It is something of a sin to mention this. The point has been made repeatedly in the history of biology since Darwin, but often those who mention it are regarded as, as Hacking puts it, giving aid a succour to the foe. But here I part company with Jason, and with Kitcher, whose book Hacking is discussing (and which I am in the process of reviewing myself; see the reading list to the left), and side unashamedly with Hacking – why should we “frame” the debate by ignoring very real difficulties and facts about research? How does that strengthen our case. Yes, it is hard to reconstruct the past – this is true of every worldview irrespective of their dogma or methodology. But this is why evolutionary biology is exciting – it allows us to make the attempt, and moreover to falsify past attempts by appealing to more and better data. ID, on the other hand, has no program here; nothing beyond attacks on the perceived or invented flaws of evolutionary biology, as if sniping were a way of doing science.
Hacking rightly notes that Darwin saw this clearly. He even discusses the matter in the Origin:
All the foregoing rules and aids and difficulties in classification are explained, if I do not greatly deceive myself, on the view that the natural system is founded on descent with modification; that the characters which naturalists consider as showing true affinity between any two or more species, are those which have been inherited from a common parent, and, in so far, all true classification is genealogical; that community of descent is the hidden bond which naturalists have been unconsciously seeking, and not some unknown plan of creation, or the enunciation of general propositions, and the mere putting together and separating objects more or less alike.
But I must explain my meaning more fully. I believe that the arrangement of the groups within each class, in due subordination and relation to the other groups, must be strictly genealogical in order to be natural; but that the amount of difference in the several branches or groups, though allied in the same degree in blood to their common progenitor, may differ greatly, being due to the different degrees of modification which they have undergone; and this is expressed by the forms being ranked under different genera, families, sections, or orders.
and later he says
We shall never, probably, disentangle the inextricable web of affinities between the members of any one class; but when we have a distinct object in view, and do not look to some unknown plan of creation, we may hope to make sure but slow progress.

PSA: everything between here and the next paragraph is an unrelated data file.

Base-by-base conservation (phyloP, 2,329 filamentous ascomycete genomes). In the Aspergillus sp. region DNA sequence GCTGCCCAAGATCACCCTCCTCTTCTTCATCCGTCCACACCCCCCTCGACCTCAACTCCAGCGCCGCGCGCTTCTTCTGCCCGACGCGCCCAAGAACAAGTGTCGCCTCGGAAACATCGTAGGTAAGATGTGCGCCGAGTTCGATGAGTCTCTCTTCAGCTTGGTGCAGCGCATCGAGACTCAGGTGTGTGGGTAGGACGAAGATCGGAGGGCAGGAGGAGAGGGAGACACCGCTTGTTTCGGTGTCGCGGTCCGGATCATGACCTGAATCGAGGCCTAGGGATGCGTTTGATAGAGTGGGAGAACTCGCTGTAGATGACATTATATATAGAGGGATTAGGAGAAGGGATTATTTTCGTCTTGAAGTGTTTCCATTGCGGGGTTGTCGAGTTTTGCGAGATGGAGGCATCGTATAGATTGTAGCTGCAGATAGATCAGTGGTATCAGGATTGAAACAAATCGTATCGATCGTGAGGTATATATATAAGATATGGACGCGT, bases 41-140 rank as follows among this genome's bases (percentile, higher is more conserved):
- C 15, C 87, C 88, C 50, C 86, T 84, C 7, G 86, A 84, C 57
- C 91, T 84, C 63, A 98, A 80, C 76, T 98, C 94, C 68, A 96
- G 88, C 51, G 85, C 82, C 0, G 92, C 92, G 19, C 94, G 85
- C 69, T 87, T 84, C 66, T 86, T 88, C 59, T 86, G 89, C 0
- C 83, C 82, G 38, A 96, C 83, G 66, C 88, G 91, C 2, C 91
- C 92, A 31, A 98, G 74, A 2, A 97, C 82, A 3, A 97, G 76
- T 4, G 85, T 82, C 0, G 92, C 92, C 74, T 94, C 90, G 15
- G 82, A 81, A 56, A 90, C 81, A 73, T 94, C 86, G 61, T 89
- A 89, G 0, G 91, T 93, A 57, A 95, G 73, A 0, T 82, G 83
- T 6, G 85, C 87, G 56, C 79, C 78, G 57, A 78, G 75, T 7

This is exactly what has transpired since. We continue to make progress, even though we will never achieve that mythical beast, the “one true tree”. If it is good enough for Darwin to make this point, why should Hacking be criticised for so doing? The answer is, I believe, due to the framing of the debate by those who think that a certain view of evolution is all-conquering and all-powerful; dare we say it, a “universal acid”?
Yes, everybody frames all debates in certain terms of contrasts. Those who argue for evolution tend to do it too. But evolution is a science, and science is not about truth, not even of trees, but instead is about making progress and learning about the world. To assert that it must be about truth is to make a dogma, to fossilise a view in conceptual amber. Science is a process, not a set of doctrines for assent.
Hacking makes a nice contrast with the “research program” of Michael Behe, who tries to pick holes in the current state of (necessarily incomplete) research in order to boost his own form of anti-Darwinism. There’s no science done here. But likewise the simplified narrative of Kitcher’s about why life in America is so harsh that the religious have to stand against Darwinian ideas is not based on good history, as the volume by Numbers on the history of creationism, and the volume by Leinesch on the Scopes trial indicate. I have not read Leinesch, so I cannot comment on that book, but it seems to me that the Scopes trial was as much about resisting the eugenics movement that was, at the time, allied with evolutionary biology (see the textbook Scopes taught out of, Hunter’s Civic Biology), as it was promoting a religious agenda. It is likely that the harsh and withering prose of Mencken is as much to blame for the increasing divergence between American religious opinion and evolution as anything else. Let us not ignore the fact that in the period from around 1890 to 1920 or so, it was the evolution boosters who tied eugenics in with evolution, not those who wrote The Fundamentals. In one way, Bryan was on the right side.
Jason (and no doubt some other usual suspects) will attack Hacking for not dismissing religious opinion out of hand. Hacking is not religious any more than Dawkins, but he, unlike Dawkins and others, recognises the very real strengths of religion as a way of life. We do not need to deny those strengths to attack the untruths that some of the anti-Darwinians push, although it would be nice if we could offer a secular alternative without the flaws of religion. In fact, I think we can do just that (it is called, unsurprisingly, secularism) in a tolerant society. But that is beside the point here – if we are to argue against religiously motivated attacks on evolutionary science, such as intelligent design or whatever scam (“teach the controversy”, which only exists because they say there is one) they are presently pushing, let us do so by taking into account the history and not by ignoring it.
Hacking has chosen his words pretty carefully (apart from the egregious reference to Genesis, as if that were either here or there), and nothing in his article strikes me, who reads the same source material as Hacking, and who has studied the actual philosophy of science, some of which Hacking wrote the best parts of, as pretentious. If anything, I think it is pretentious of Jason, who obviously doesn’t know the material, to try to critique Hacking. Sure, creationists will mine Hacking for quotes out of context – they may do it to me as well. But what idiots do with honest writing is no reason not to be honest.
Oh, one thing I forgot to mention – Paley never was a Bishop, but at best a subdean. This is a classical philosopher’s error – Hacking has perhaps allowed Bishop Berkeley’s rank to wander across to Paley. A minor mistake.